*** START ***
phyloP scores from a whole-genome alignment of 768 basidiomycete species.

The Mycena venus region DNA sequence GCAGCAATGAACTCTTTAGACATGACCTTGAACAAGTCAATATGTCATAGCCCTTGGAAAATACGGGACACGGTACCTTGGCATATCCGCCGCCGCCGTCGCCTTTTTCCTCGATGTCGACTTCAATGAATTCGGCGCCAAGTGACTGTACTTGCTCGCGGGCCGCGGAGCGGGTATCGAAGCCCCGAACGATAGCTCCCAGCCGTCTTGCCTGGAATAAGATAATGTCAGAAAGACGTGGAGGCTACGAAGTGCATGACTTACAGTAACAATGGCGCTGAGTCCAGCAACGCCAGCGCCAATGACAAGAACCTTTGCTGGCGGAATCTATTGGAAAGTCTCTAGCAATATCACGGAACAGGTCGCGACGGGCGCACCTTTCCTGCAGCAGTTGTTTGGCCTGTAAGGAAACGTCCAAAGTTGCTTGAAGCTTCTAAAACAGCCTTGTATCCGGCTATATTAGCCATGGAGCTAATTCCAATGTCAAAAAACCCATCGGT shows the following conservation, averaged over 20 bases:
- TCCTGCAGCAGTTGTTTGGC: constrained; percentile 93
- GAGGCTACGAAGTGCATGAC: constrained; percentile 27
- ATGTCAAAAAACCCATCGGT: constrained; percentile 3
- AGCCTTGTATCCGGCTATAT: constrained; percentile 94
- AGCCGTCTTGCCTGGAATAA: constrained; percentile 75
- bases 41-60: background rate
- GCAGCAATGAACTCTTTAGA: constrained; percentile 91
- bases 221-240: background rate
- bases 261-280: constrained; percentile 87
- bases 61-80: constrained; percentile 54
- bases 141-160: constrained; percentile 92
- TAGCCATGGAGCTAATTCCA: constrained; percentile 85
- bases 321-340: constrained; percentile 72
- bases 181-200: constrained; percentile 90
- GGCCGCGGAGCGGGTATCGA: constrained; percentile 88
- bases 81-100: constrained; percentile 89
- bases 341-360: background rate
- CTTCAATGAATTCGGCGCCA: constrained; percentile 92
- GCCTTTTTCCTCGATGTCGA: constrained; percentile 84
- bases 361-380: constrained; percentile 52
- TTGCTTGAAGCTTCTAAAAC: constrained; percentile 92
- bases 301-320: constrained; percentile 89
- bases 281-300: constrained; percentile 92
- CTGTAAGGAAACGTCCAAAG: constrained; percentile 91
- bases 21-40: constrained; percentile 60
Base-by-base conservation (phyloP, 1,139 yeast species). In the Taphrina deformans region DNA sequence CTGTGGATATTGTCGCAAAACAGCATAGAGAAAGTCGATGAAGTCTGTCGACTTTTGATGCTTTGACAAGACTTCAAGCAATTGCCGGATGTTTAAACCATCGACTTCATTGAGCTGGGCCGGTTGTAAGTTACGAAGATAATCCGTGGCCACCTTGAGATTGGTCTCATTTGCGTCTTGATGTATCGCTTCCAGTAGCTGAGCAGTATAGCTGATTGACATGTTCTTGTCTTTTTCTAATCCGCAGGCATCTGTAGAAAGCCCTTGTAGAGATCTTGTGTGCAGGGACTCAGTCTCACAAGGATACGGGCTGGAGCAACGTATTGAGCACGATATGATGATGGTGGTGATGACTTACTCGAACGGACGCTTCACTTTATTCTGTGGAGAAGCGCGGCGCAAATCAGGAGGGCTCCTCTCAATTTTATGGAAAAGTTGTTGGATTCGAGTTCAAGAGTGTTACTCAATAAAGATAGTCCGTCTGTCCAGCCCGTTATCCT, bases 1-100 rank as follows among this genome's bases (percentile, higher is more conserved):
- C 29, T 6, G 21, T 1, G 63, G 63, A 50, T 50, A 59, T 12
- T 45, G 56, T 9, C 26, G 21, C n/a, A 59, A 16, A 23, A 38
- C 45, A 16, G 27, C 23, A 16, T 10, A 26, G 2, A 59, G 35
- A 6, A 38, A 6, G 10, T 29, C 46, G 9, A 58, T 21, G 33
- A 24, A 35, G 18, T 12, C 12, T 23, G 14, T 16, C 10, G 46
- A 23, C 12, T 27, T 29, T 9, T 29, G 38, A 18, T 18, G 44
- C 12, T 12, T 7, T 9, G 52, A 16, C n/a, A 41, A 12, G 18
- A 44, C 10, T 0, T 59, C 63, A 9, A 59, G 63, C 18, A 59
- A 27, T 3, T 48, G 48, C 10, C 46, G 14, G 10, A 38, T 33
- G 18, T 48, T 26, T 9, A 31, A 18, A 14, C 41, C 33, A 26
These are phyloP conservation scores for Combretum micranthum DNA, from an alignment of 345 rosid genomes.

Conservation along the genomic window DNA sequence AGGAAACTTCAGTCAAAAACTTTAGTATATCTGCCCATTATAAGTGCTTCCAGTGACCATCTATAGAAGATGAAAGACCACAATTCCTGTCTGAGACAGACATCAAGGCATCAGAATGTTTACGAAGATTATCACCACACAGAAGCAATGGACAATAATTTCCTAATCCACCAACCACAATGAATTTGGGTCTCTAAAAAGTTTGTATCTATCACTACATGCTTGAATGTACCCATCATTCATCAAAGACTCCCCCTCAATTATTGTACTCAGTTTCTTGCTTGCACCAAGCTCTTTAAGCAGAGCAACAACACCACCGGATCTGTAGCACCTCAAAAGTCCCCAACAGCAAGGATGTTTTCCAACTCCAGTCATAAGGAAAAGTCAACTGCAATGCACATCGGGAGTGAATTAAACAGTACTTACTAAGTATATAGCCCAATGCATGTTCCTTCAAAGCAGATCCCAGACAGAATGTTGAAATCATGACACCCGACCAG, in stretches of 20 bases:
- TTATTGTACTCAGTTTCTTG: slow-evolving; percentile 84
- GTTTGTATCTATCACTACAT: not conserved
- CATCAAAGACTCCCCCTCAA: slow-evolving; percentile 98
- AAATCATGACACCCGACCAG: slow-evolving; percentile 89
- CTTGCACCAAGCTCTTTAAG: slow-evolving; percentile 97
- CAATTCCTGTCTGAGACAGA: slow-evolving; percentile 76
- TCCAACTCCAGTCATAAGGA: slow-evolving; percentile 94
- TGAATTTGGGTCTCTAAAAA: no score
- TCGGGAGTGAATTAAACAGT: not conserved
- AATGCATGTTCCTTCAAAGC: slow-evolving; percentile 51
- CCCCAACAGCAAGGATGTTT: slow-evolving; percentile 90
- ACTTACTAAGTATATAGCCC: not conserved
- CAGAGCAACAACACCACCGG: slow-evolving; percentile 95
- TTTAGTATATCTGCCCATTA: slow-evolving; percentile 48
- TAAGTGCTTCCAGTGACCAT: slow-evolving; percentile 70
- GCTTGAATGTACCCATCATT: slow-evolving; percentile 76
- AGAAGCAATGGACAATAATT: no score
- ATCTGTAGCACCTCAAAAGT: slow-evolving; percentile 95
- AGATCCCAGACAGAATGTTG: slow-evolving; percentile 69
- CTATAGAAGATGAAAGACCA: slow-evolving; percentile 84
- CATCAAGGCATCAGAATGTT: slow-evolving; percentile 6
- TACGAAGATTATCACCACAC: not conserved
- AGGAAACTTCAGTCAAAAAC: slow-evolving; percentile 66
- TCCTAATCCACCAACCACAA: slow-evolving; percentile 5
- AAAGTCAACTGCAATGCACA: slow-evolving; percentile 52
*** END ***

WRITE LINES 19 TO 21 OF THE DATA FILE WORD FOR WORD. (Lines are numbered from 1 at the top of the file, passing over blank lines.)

- bases 341-360: background rate
- CTTCAATGAATTCGGCGCCA: constrained; percentile 92
- GCCTTTTTCCTCGATGTCGA: constrained; percentile 84